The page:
Your New Favorite Broccoli Is Charred, Crispy & Buttermilk-Brined

May 15, 2018

Want to know how to make the best, most addictively delicious broccoli? Take a cue from roasted meat, or fried chicken: Brine it.

But not in plain salt water. Soak it in buttermilk mixed with the brine from a jar of preserved lemons. (Or if you’re short on brine, blitz a peeled preserved lemon with buttermilk in a blender.) A tangy, lemony, intensely flavored brine is exactly what broccoli wants to dive into.

A buttermilk and preserved lemon brine takes roasted broccoli to the next level. Photo by Rocky Luten

The method is simple: Brine the broccoli for about an hour. Drain it, then spread it out on a parchment-lined sheet pan like you normally would. Season to taste with salt and pepper and add a slick of olive oil. Never skimp on the olive oil. Add thin slices of red onion to the sheet pan while you’re at it. Roast at high heat until tender and a little charred. You can stop there, but I like to go one step further and toss the roasted broccoli and red onion with crispy breadcrumbs flavored with sumac, minced preserved lemon peel, and fresh dill.

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Voila! Roasted broccoli like you’ve never had it before.


So why brine broccoli (or any vegetable for that matter) this way?

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Top Comment:
“For all us newbies or non-adventurous cooks - how do you make brined lemons for this??”
— Sue

The acidic buttermilk tenderizes the broccoli (speeding up its roasting time a bit), and the salinity of the preserved lemon seasons it. Together, the buttermilk and preserved lemon pack such a big flavor punch that their characteristic rich, tangy notes come through in the roasted vegetable—not overwhelmingly so, but in a way that enhances broccoli’s own flavor. Think of it as: broccoli as its best self.

I experimented with brining vegetables last summer and came up with this Feta-Brined Grilled Eggplant. My premise was: If we feta-brine chicken (just as Melissa Clark’s Genius recipe taught us), why not eggplant? The short answer is...we absolutely should! More recently, I took a page from fried chicken’s book and came up with this Buttermilk Roast Chicken that’s brined in buttermilk and pickle juice. And then my mind connected the dots—why not brine broccoli in buttermilk and preserved lemon?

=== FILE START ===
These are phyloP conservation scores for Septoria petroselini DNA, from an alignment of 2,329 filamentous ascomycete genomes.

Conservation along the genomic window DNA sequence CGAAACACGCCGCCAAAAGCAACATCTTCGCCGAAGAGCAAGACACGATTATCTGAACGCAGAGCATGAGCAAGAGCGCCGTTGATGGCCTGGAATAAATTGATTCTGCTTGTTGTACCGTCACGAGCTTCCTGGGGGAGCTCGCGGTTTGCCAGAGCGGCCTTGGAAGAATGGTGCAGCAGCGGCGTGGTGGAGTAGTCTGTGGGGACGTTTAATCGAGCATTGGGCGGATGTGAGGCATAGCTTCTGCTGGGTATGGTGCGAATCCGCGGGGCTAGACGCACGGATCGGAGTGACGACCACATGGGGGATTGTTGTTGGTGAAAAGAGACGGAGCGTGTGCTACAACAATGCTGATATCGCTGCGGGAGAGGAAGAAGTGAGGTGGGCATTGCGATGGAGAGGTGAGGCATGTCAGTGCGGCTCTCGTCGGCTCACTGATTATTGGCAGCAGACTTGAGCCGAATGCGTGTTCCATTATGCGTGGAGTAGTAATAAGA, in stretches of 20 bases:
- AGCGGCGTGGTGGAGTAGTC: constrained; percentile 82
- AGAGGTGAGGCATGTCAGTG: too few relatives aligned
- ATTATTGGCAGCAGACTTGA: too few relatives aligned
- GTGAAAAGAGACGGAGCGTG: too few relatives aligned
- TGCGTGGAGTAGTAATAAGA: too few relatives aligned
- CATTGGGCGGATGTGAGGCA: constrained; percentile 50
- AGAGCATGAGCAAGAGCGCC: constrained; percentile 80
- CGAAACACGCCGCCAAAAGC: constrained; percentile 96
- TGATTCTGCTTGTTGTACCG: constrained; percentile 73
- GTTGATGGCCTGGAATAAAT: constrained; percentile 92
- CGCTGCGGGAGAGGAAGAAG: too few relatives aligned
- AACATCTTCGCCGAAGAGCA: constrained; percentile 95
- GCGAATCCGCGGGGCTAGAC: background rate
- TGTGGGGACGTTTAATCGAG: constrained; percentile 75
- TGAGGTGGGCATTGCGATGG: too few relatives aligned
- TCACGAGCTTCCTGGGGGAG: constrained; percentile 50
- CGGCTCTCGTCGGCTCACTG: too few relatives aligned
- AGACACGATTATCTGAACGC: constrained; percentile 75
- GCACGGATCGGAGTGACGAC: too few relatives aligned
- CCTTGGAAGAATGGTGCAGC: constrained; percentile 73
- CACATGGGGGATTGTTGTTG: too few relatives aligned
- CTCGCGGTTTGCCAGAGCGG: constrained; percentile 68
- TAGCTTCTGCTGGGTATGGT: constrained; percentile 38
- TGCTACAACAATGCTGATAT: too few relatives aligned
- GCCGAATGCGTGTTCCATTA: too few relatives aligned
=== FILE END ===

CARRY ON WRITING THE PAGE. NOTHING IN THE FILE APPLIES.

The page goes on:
Since coming up with this dish, I’ve tried the same buttermilk–preserved lemon brine on cauliflower with good results. Next up: eggplant. And maybe zucchini too. After that, roast chicken—because, I suspect, roasted meat can learn a thing or two from roasted vegetables.

See what other Food52 readers are saying.

  • Eric Kim
    Eric Kim
  • Nancy
  • Sue
  • EmilyC
  • witloof

Written by: EmilyC

I'm a home cook. I love salads. Two things you'll always find in my refrigerator are lemons and butter, and in my pantry good quality chocolate and the makings for chocolate chip cookies.


Eric K. May 16, 2018
Can't stop dreaming about this broccoli, Emily!
Nancy May 15, 2018
First, to EmilyC...this article is great, and I can't wait to make the brined broccoli!
Second, to Sue - preserved lemons are a Morrocan condiment that have spread beyond that cuisine to wider use in European and American cooking.
Here's trad recipe from Paula Wolfert (takes 30 days aging)
And here's simpler version from Joan Nathan (need to sit only for one day)
EmilyC May 15, 2018
Thanks so much Nancy for providing these great links and for the kind words! Hope you enjoy the broccoli!
Sue May 15, 2018
For all us newbies or non-adventurous cooks - how do you make brined lemons for this??
EmilyC May 15, 2018
Hi Sue: Nancy provided great links on how to DIY preserved lemons (thanks Nancy!). You can also buy them in jars (Whole Foods and many other grocery stores carry them) or sometimes I find them on the olive bar. They’re so lovely so hope you try some, and this broccoli too! : )
witloof May 16, 2018
I highly recommend making your own, after experimenting with store bought and DYI. It's so easy, basically just cutting the lemons, salting them, and sticking them in a jar with more lemon juice, bay leaves and peppercorns.
icharmeat June 5, 2018
so, once i started using my home preserved lemons, the lemons at the top were no longer submerged in brine (they like to float once the jar has had some of the contents removed) and have turned brownish. Is this any worry at all or just a cosmetic issue?
EmilyC June 5, 2018
I honestly don't know! Maybe submit your question to the hotline and hopefully others will weigh in...